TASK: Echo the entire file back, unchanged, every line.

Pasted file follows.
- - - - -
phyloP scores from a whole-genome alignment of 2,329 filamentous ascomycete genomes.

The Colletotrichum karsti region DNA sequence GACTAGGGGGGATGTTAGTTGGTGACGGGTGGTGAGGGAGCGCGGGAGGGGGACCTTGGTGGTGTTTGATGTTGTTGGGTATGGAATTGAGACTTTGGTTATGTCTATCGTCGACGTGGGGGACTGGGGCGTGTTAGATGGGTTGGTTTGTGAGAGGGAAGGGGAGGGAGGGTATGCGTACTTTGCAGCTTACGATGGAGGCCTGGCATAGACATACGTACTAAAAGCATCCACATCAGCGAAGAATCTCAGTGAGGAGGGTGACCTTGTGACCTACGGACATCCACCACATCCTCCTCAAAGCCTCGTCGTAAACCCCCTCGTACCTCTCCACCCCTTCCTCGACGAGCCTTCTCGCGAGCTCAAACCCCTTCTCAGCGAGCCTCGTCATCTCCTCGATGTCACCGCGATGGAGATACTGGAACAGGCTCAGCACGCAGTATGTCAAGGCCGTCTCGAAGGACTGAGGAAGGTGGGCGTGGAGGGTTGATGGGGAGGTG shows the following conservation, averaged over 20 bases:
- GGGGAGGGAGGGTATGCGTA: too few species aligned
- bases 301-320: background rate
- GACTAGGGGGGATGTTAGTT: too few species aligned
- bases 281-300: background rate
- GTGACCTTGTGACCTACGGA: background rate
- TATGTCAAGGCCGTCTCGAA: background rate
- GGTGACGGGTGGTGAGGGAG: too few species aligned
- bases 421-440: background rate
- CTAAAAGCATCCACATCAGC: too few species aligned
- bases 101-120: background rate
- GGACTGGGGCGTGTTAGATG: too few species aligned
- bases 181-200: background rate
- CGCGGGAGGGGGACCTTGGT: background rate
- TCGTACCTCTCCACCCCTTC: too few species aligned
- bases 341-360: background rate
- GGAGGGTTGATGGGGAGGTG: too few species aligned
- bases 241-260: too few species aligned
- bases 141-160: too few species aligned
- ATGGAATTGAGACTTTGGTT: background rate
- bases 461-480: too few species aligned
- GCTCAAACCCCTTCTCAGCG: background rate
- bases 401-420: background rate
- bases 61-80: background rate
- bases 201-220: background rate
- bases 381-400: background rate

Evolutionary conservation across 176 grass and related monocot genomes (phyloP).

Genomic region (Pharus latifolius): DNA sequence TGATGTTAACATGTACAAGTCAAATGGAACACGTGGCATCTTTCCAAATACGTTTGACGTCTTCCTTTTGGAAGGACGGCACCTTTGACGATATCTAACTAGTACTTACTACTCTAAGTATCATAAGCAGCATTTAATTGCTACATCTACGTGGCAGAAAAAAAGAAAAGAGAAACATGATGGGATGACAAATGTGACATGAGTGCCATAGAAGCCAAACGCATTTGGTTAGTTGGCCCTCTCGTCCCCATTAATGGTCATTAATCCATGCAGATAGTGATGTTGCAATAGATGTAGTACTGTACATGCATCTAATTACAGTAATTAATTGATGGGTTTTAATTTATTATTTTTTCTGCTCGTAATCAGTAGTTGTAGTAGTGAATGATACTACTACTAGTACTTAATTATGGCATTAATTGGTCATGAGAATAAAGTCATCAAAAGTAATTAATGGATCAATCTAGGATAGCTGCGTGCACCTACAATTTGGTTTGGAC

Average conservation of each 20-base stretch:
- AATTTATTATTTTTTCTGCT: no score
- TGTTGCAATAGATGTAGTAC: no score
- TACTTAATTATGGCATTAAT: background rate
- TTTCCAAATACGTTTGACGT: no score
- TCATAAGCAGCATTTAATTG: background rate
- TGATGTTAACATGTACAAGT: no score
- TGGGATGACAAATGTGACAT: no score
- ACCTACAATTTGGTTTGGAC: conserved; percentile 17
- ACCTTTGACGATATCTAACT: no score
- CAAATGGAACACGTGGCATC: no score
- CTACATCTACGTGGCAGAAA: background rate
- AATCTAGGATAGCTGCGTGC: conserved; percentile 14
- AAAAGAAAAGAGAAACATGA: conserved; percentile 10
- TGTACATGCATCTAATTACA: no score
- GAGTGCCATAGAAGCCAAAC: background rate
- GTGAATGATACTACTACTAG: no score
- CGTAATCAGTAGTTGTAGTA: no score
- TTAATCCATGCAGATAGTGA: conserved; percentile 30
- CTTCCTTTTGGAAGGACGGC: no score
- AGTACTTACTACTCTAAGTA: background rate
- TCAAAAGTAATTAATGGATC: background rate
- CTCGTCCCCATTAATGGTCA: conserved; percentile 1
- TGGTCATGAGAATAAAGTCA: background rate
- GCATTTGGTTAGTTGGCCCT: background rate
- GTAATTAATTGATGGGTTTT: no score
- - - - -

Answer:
phyloP scores from a whole-genome alignment of 2,329 filamentous ascomycete genomes.

The Colletotrichum karsti region DNA sequence GACTAGGGGGGATGTTAGTTGGTGACGGGTGGTGAGGGAGCGCGGGAGGGGGACCTTGGTGGTGTTTGATGTTGTTGGGTATGGAATTGAGACTTTGGTTATGTCTATCGTCGACGTGGGGGACTGGGGCGTGTTAGATGGGTTGGTTTGTGAGAGGGAAGGGGAGGGAGGGTATGCGTACTTTGCAGCTTACGATGGAGGCCTGGCATAGACATACGTACTAAAAGCATCCACATCAGCGAAGAATCTCAGTGAGGAGGGTGACCTTGTGACCTACGGACATCCACCACATCCTCCTCAAAGCCTCGTCGTAAACCCCCTCGTACCTCTCCACCCCTTCCTCGACGAGCCTTCTCGCGAGCTCAAACCCCTTCTCAGCGAGCCTCGTCATCTCCTCGATGTCACCGCGATGGAGATACTGGAACAGGCTCAGCACGCAGTATGTCAAGGCCGTCTCGAAGGACTGAGGAAGGTGGGCGTGGAGGGTTGATGGGGAGGTG shows the following conservation, averaged over 20 bases:
- GGGGAGGGAGGGTATGCGTA: too few species aligned
- bases 301-320: background rate
- GACTAGGGGGGATGTTAGTT: too few species aligned
- bases 281-300: background rate
- GTGACCTTGTGACCTACGGA: background rate
- TATGTCAAGGCCGTCTCGAA: background rate
- GGTGACGGGTGGTGAGGGAG: too few species aligned
- bases 421-440: background rate
- CTAAAAGCATCCACATCAGC: too few species aligned
- bases 101-120: background rate
- GGACTGGGGCGTGTTAGATG: too few species aligned
- bases 181-200: background rate
- CGCGGGAGGGGGACCTTGGT: background rate
- TCGTACCTCTCCACCCCTTC: too few species aligned
- bases 341-360: background rate
- GGAGGGTTGATGGGGAGGTG: too few species aligned
- bases 241-260: too few species aligned
- bases 141-160: too few species aligned
- ATGGAATTGAGACTTTGGTT: background rate
- bases 461-480: too few species aligned
- GCTCAAACCCCTTCTCAGCG: background rate
- bases 401-420: background rate
- bases 61-80: background rate
- bases 201-220: background rate
- bases 381-400: background rate

Evolutionary conservation across 176 grass and related monocot genomes (phyloP).

Genomic region (Pharus latifolius): DNA sequence TGATGTTAACATGTACAAGTCAAATGGAACACGTGGCATCTTTCCAAATACGTTTGACGTCTTCCTTTTGGAAGGACGGCACCTTTGACGATATCTAACTAGTACTTACTACTCTAAGTATCATAAGCAGCATTTAATTGCTACATCTACGTGGCAGAAAAAAAGAAAAGAGAAACATGATGGGATGACAAATGTGACATGAGTGCCATAGAAGCCAAACGCATTTGGTTAGTTGGCCCTCTCGTCCCCATTAATGGTCATTAATCCATGCAGATAGTGATGTTGCAATAGATGTAGTACTGTACATGCATCTAATTACAGTAATTAATTGATGGGTTTTAATTTATTATTTTTTCTGCTCGTAATCAGTAGTTGTAGTAGTGAATGATACTACTACTAGTACTTAATTATGGCATTAATTGGTCATGAGAATAAAGTCATCAAAAGTAATTAATGGATCAATCTAGGATAGCTGCGTGCACCTACAATTTGGTTTGGAC

Average conservation of each 20-base stretch:
- AATTTATTATTTTTTCTGCT: no score
- TGTTGCAATAGATGTAGTAC: no score
- TACTTAATTATGGCATTAAT: background rate
- TTTCCAAATACGTTTGACGT: no score
- TCATAAGCAGCATTTAATTG: background rate
- TGATGTTAACATGTACAAGT: no score
- TGGGATGACAAATGTGACAT: no score
- ACCTACAATTTGGTTTGGAC: conserved; percentile 17
- ACCTTTGACGATATCTAACT: no score
- CAAATGGAACACGTGGCATC: no score
- CTACATCTACGTGGCAGAAA: background rate
- AATCTAGGATAGCTGCGTGC: conserved; percentile 14
- AAAAGAAAAGAGAAACATGA: conserved; percentile 10
- TGTACATGCATCTAATTACA: no score
- GAGTGCCATAGAAGCCAAAC: background rate
- GTGAATGATACTACTACTAG: no score
- CGTAATCAGTAGTTGTAGTA: no score
- TTAATCCATGCAGATAGTGA: conserved; percentile 30
- CTTCCTTTTGGAAGGACGGC: no score
- AGTACTTACTACTCTAAGTA: background rate
- TCAAAAGTAATTAATGGATC: background rate
- CTCGTCCCCATTAATGGTCA: conserved; percentile 1
- TGGTCATGAGAATAAAGTCA: background rate
- GCATTTGGTTAGTTGGCCCT: background rate
- GTAATTAATTGATGGGTTTT: no score